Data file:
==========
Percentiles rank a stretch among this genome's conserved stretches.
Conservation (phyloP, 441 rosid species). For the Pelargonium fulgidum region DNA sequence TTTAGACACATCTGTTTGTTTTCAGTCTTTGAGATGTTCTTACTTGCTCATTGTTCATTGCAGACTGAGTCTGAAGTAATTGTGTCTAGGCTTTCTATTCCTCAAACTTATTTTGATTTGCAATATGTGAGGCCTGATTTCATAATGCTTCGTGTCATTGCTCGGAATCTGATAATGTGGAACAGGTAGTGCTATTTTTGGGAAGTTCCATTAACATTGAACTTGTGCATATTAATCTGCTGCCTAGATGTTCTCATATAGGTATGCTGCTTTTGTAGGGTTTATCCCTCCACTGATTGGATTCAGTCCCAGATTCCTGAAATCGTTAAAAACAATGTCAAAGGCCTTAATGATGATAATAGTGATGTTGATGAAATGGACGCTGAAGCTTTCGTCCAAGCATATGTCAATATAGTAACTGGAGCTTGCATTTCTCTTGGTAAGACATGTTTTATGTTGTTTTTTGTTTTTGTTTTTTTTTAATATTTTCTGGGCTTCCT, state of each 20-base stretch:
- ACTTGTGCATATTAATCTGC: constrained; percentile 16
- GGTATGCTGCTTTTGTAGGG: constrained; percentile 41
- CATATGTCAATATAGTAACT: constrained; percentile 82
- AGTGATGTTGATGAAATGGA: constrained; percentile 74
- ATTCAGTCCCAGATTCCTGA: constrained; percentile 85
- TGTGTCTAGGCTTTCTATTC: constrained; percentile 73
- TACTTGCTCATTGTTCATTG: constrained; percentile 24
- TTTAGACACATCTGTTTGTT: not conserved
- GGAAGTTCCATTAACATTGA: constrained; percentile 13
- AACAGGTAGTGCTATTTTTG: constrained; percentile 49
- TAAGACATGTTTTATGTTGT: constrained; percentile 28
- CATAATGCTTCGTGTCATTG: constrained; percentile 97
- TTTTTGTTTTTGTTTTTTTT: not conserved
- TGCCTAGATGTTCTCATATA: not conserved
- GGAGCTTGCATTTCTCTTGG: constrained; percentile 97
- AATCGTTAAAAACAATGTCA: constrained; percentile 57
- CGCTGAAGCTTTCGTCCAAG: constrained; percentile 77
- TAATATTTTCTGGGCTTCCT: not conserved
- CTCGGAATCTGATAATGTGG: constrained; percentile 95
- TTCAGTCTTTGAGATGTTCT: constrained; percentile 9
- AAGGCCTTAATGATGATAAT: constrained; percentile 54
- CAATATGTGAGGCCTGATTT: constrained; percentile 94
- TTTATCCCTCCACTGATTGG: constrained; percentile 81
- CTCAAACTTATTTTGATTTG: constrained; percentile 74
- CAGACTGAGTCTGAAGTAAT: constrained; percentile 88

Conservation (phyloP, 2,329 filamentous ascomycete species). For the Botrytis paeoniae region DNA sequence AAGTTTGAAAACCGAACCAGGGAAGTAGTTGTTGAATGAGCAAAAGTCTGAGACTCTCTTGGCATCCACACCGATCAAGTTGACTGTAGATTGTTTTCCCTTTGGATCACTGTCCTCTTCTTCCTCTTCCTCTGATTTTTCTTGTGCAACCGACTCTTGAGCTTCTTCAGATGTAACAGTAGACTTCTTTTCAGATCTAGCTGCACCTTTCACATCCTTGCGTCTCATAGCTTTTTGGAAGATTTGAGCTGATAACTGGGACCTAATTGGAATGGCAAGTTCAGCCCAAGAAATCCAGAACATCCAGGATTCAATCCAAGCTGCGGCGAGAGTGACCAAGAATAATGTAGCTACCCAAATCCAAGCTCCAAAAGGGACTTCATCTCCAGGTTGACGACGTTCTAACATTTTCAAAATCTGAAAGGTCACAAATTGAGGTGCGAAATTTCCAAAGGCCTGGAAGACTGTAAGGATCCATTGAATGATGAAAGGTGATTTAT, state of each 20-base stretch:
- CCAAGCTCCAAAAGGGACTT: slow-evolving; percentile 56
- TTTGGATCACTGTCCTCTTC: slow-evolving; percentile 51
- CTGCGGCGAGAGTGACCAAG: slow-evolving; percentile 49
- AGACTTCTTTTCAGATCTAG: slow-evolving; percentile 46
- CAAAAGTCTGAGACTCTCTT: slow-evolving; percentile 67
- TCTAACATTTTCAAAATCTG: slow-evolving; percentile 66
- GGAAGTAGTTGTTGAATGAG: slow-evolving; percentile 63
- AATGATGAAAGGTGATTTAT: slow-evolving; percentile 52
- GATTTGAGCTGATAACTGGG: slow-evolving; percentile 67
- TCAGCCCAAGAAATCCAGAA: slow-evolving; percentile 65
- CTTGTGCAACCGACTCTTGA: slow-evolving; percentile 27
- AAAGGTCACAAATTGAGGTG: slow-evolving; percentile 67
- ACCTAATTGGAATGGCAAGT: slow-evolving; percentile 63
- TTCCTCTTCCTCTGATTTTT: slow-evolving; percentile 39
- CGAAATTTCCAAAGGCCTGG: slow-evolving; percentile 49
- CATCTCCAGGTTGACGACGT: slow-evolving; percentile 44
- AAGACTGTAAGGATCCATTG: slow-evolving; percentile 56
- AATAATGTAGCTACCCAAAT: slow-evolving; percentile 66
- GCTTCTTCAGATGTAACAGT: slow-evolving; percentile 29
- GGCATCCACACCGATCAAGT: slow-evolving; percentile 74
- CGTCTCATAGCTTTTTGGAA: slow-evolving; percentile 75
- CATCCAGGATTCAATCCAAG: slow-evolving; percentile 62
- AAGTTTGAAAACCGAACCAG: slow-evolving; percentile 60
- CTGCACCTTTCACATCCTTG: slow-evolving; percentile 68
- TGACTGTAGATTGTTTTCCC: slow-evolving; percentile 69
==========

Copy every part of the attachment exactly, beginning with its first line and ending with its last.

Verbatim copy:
Percentiles rank a stretch among this genome's conserved stretches.
Conservation (phyloP, 441 rosid species). For the Pelargonium fulgidum region DNA sequence TTTAGACACATCTGTTTGTTTTCAGTCTTTGAGATGTTCTTACTTGCTCATTGTTCATTGCAGACTGAGTCTGAAGTAATTGTGTCTAGGCTTTCTATTCCTCAAACTTATTTTGATTTGCAATATGTGAGGCCTGATTTCATAATGCTTCGTGTCATTGCTCGGAATCTGATAATGTGGAACAGGTAGTGCTATTTTTGGGAAGTTCCATTAACATTGAACTTGTGCATATTAATCTGCTGCCTAGATGTTCTCATATAGGTATGCTGCTTTTGTAGGGTTTATCCCTCCACTGATTGGATTCAGTCCCAGATTCCTGAAATCGTTAAAAACAATGTCAAAGGCCTTAATGATGATAATAGTGATGTTGATGAAATGGACGCTGAAGCTTTCGTCCAAGCATATGTCAATATAGTAACTGGAGCTTGCATTTCTCTTGGTAAGACATGTTTTATGTTGTTTTTTGTTTTTGTTTTTTTTTAATATTTTCTGGGCTTCCT, state of each 20-base stretch:
- ACTTGTGCATATTAATCTGC: constrained; percentile 16
- GGTATGCTGCTTTTGTAGGG: constrained; percentile 41
- CATATGTCAATATAGTAACT: constrained; percentile 82
- AGTGATGTTGATGAAATGGA: constrained; percentile 74
- ATTCAGTCCCAGATTCCTGA: constrained; percentile 85
- TGTGTCTAGGCTTTCTATTC: constrained; percentile 73
- TACTTGCTCATTGTTCATTG: constrained; percentile 24
- TTTAGACACATCTGTTTGTT: not conserved
- GGAAGTTCCATTAACATTGA: constrained; percentile 13
- AACAGGTAGTGCTATTTTTG: constrained; percentile 49
- TAAGACATGTTTTATGTTGT: constrained; percentile 28
- CATAATGCTTCGTGTCATTG: constrained; percentile 97
- TTTTTGTTTTTGTTTTTTTT: not conserved
- TGCCTAGATGTTCTCATATA: not conserved
- GGAGCTTGCATTTCTCTTGG: constrained; percentile 97
- AATCGTTAAAAACAATGTCA: constrained; percentile 57
- CGCTGAAGCTTTCGTCCAAG: constrained; percentile 77
- TAATATTTTCTGGGCTTCCT: not conserved
- CTCGGAATCTGATAATGTGG: constrained; percentile 95
- TTCAGTCTTTGAGATGTTCT: constrained; percentile 9
- AAGGCCTTAATGATGATAAT: constrained; percentile 54
- CAATATGTGAGGCCTGATTT: constrained; percentile 94
- TTTATCCCTCCACTGATTGG: constrained; percentile 81
- CTCAAACTTATTTTGATTTG: constrained; percentile 74
- CAGACTGAGTCTGAAGTAAT: constrained; percentile 88

Conservation (phyloP, 2,329 filamentous ascomycete species). For the Botrytis paeoniae region DNA sequence AAGTTTGAAAACCGAACCAGGGAAGTAGTTGTTGAATGAGCAAAAGTCTGAGACTCTCTTGGCATCCACACCGATCAAGTTGACTGTAGATTGTTTTCCCTTTGGATCACTGTCCTCTTCTTCCTCTTCCTCTGATTTTTCTTGTGCAACCGACTCTTGAGCTTCTTCAGATGTAACAGTAGACTTCTTTTCAGATCTAGCTGCACCTTTCACATCCTTGCGTCTCATAGCTTTTTGGAAGATTTGAGCTGATAACTGGGACCTAATTGGAATGGCAAGTTCAGCCCAAGAAATCCAGAACATCCAGGATTCAATCCAAGCTGCGGCGAGAGTGACCAAGAATAATGTAGCTACCCAAATCCAAGCTCCAAAAGGGACTTCATCTCCAGGTTGACGACGTTCTAACATTTTCAAAATCTGAAAGGTCACAAATTGAGGTGCGAAATTTCCAAAGGCCTGGAAGACTGTAAGGATCCATTGAATGATGAAAGGTGATTTAT, state of each 20-base stretch:
- CCAAGCTCCAAAAGGGACTT: slow-evolving; percentile 56
- TTTGGATCACTGTCCTCTTC: slow-evolving; percentile 51
- CTGCGGCGAGAGTGACCAAG: slow-evolving; percentile 49
- AGACTTCTTTTCAGATCTAG: slow-evolving; percentile 46
- CAAAAGTCTGAGACTCTCTT: slow-evolving; percentile 67
- TCTAACATTTTCAAAATCTG: slow-evolving; percentile 66
- GGAAGTAGTTGTTGAATGAG: slow-evolving; percentile 63
- AATGATGAAAGGTGATTTAT: slow-evolving; percentile 52
- GATTTGAGCTGATAACTGGG: slow-evolving; percentile 67
- TCAGCCCAAGAAATCCAGAA: slow-evolving; percentile 65
- CTTGTGCAACCGACTCTTGA: slow-evolving; percentile 27
- AAAGGTCACAAATTGAGGTG: slow-evolving; percentile 67
- ACCTAATTGGAATGGCAAGT: slow-evolving; percentile 63
- TTCCTCTTCCTCTGATTTTT: slow-evolving; percentile 39
- CGAAATTTCCAAAGGCCTGG: slow-evolving; percentile 49
- CATCTCCAGGTTGACGACGT: slow-evolving; percentile 44
- AAGACTGTAAGGATCCATTG: slow-evolving; percentile 56
- AATAATGTAGCTACCCAAAT: slow-evolving; percentile 66
- GCTTCTTCAGATGTAACAGT: slow-evolving; percentile 29
- GGCATCCACACCGATCAAGT: slow-evolving; percentile 74
- CGTCTCATAGCTTTTTGGAA: slow-evolving; percentile 75
- CATCCAGGATTCAATCCAAG: slow-evolving; percentile 62
- AAGTTTGAAAACCGAACCAG: slow-evolving; percentile 60
- CTGCACCTTTCACATCCTTG: slow-evolving; percentile 68
- TGACTGTAGATTGTTTTCCC: slow-evolving; percentile 69